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THE PIONEERS
1930s - 1940s
THE PIONEERS
Those who paved the way in Yosemite Climbing
"Half Dome's Summit is perfectly inaccessible, being probably one of the only prominent points about the Yosemite which has never been and never will be, trodden by human foot."

- ROBERT UNDERHILL
Robert Underhill introduced European climbing techniques in 1932 to members of the Rock Climbing Section of the Sierra Club, this syllabus included: the running belay, use of pitons and carabiners, along with the Dulfersitz rappel. Underhill's teachings would pave the way for many of the future first ascents. The knowledge require to establish and climb routes was not widely accessible until groups as the Sierra Club had formed.
ROBERT UNDERHILL
Pitons
Standard Hip-Belay Technique
Carabiner
John Salathé
GRANDFATHER OF BIG WALL CLIMBING
Modern big wall climbing was invented by John Salathé, a Swiss-born ironworker living in San Mateo, California. One morning in 1945 when he was feeling ill Salathé decided to make a change in his lifestyle, becoming a vegetarian. Embracing his newfound health, John journeyed to Tuolumne Meadows for fresh Sierra air.

A chance fireside meeting with the Rock Climbing Section of the Sierra Club led to outings and instruction in rope management on the local practice rocks. At this time, Salathé was 46 years old. He quickly began forging improved versions of the classic piton designs, using Ford Model-A axles. Salathé's pins, once heat-tempered, could be made thin yet were stiff and durable enough to be reused dozens of times.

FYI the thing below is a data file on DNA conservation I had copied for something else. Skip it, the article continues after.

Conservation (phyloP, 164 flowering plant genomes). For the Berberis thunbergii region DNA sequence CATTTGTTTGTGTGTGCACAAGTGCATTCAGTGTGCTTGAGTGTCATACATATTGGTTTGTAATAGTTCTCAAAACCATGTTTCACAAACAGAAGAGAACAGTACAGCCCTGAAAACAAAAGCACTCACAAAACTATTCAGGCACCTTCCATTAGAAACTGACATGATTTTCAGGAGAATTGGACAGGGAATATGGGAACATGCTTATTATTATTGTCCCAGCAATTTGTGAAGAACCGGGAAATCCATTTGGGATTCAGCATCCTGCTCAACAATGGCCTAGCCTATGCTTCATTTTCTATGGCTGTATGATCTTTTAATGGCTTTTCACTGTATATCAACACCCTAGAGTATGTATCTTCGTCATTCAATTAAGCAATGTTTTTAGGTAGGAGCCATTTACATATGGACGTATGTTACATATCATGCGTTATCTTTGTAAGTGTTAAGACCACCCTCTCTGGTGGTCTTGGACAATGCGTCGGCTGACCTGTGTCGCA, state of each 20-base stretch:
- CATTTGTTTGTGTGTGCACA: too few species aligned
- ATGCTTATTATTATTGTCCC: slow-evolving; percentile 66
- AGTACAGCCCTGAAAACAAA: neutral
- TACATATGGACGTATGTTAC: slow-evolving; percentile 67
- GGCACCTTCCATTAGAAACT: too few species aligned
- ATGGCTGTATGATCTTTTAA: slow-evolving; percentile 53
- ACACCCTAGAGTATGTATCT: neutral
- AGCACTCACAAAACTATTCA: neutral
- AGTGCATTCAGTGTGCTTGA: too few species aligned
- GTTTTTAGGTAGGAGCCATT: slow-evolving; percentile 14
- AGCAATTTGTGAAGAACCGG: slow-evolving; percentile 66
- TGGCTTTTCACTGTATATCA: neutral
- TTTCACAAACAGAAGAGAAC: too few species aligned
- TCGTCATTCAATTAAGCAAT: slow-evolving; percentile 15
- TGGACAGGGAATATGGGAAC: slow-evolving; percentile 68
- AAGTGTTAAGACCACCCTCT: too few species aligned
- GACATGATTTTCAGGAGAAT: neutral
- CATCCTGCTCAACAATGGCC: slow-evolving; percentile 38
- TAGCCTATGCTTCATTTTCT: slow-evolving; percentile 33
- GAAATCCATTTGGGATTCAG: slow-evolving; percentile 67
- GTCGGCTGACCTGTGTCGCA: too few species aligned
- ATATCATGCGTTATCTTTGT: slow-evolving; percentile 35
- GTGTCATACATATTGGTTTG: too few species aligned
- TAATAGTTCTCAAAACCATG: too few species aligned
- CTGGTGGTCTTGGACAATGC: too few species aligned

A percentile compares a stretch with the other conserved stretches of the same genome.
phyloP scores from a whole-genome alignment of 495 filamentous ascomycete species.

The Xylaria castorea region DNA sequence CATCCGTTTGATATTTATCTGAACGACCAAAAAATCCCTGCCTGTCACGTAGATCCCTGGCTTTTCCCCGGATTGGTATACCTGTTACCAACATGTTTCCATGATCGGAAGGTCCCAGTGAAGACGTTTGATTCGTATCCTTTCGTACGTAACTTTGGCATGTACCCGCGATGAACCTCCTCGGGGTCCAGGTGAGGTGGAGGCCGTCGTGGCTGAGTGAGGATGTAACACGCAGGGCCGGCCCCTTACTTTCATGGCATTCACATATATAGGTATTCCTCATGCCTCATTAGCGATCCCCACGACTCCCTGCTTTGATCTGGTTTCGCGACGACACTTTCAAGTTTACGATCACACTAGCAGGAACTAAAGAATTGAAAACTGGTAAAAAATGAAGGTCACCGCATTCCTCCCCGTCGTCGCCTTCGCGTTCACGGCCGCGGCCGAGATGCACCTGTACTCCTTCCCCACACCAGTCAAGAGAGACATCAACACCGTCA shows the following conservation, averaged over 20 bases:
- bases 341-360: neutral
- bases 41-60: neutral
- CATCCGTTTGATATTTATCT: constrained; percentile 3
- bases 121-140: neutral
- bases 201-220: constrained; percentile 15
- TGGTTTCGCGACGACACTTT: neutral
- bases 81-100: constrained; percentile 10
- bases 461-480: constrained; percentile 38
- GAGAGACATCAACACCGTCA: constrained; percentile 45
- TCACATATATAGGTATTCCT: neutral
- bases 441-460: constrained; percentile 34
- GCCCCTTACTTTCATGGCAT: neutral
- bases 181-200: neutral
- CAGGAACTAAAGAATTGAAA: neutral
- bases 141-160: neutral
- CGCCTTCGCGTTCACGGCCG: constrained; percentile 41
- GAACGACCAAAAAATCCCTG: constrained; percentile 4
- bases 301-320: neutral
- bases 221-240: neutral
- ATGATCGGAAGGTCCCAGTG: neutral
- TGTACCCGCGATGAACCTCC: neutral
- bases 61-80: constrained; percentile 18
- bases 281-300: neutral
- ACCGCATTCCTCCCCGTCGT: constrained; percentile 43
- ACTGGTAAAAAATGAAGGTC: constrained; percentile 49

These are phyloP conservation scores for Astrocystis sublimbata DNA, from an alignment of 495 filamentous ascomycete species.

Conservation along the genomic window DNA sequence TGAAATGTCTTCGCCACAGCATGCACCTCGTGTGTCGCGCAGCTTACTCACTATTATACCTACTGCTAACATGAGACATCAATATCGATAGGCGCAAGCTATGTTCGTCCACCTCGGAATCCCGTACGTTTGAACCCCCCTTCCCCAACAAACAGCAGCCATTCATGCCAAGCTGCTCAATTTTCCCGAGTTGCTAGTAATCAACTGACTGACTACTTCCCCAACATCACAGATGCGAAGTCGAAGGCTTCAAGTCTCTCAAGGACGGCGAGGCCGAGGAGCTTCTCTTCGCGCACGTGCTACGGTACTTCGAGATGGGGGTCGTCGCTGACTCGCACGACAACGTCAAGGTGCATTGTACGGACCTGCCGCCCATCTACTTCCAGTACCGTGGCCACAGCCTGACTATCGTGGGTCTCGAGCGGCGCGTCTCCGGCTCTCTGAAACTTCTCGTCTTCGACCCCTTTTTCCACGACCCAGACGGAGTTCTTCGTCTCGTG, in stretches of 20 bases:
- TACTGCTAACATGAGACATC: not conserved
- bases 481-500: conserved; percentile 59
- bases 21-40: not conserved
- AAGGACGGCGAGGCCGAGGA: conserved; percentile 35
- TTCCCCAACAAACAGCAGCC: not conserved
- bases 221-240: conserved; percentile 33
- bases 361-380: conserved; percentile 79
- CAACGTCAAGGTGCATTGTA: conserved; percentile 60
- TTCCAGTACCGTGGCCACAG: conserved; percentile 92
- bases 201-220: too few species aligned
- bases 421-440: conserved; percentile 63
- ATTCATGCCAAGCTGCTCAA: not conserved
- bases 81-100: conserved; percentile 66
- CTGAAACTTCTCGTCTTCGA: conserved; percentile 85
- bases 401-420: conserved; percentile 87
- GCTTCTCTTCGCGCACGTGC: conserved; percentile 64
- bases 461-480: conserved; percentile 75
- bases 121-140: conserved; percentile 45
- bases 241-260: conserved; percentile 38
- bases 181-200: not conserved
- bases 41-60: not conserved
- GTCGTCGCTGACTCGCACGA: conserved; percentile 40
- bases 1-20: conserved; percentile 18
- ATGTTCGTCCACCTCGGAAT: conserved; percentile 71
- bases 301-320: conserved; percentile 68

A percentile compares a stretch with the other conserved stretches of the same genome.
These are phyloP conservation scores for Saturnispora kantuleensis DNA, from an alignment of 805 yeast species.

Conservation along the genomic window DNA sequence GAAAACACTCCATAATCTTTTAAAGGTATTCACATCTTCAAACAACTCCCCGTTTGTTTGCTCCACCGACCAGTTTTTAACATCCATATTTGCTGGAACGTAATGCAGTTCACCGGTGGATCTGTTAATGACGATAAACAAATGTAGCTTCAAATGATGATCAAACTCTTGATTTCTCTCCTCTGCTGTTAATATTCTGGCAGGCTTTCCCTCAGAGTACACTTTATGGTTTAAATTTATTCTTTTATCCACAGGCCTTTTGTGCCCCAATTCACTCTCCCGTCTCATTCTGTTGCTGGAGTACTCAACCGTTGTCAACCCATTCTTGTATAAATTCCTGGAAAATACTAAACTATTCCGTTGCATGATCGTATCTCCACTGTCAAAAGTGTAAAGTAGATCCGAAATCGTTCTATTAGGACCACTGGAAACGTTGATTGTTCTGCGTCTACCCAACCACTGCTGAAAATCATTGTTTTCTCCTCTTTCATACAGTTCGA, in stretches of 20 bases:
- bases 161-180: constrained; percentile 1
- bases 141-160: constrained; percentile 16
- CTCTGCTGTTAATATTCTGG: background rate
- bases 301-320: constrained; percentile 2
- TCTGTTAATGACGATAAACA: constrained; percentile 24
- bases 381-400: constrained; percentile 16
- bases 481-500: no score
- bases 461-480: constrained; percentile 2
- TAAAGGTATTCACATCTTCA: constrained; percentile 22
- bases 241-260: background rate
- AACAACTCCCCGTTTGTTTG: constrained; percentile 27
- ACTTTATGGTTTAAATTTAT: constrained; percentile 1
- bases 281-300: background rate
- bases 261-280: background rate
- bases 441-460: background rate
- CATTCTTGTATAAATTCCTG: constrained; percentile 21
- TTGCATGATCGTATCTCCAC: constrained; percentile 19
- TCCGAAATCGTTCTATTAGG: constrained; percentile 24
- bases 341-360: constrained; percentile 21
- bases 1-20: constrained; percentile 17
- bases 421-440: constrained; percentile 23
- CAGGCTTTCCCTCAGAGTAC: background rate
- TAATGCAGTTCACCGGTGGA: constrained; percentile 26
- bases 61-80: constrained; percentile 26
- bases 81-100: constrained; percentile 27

"He wanted a piton that would dominate the granite, not the other way around."

- STEVE ROPER
John Salathe and Yvon Chouinard, photo by Tom Frost
Original Lost Arrow Piton Design
Salathé and John Thune Sr. on an early trip to Yosemite, circa 1947
Salathé was drawn to aid-climbing over the more athletic free climbing, thus quickly refining his technique. He invented adjustable, aluminum-runged aid ladders to optimize reach and was the first Yosemite climber to utilize Prusik knots to ascend fixed lines and clean pitches. He was also the first climber to place masonry expansion bolts in the rock to directly allow for upward progress.
Using these techniques, Salathé pioneered three Yosemite Big-Walls. In 1946, he did the Southwest Face of Half Dome with Anton (Ax) Nelson. The two climbers spent the night on a small ledge during their ascent, making it Yosemite's first climbing route to require a bivouac.
John Salathe and Ax Nelson
In September 1947, Salathé and Nelson managed the first ground-up ascent of the Lost Arrow Spire in Yosemite, via the Lost Arrow Chimney route. The Lost Arrow piton was named after their ascent of the spire. Their ascent took five days and required four bivouacs.
Allen Steck
Allen Steck and Salathé made the first ascent of the
1500-foot North Face of Sentinel rock July 1950. This five-day ascent was considered the last of the great Yosemite problems of the day, and would prove to be Salathé's last major ascent.
Click any image to learn more.
Tap any image to learn more.
John Salathe and Ax Nelson rappelling off of the Lost Arrow after the first ascent.
John Salathe and Ax Nelson rappelling off of the Lost Arrow after the first ascent.
John Salathe and his dog.
John Salathe and his dog.
Christmas postcard from Salathe and Nelson's ascent of the Lost Arrow
Christmas postcard from Salathe and Nelson's ascent of the Lost Arrow
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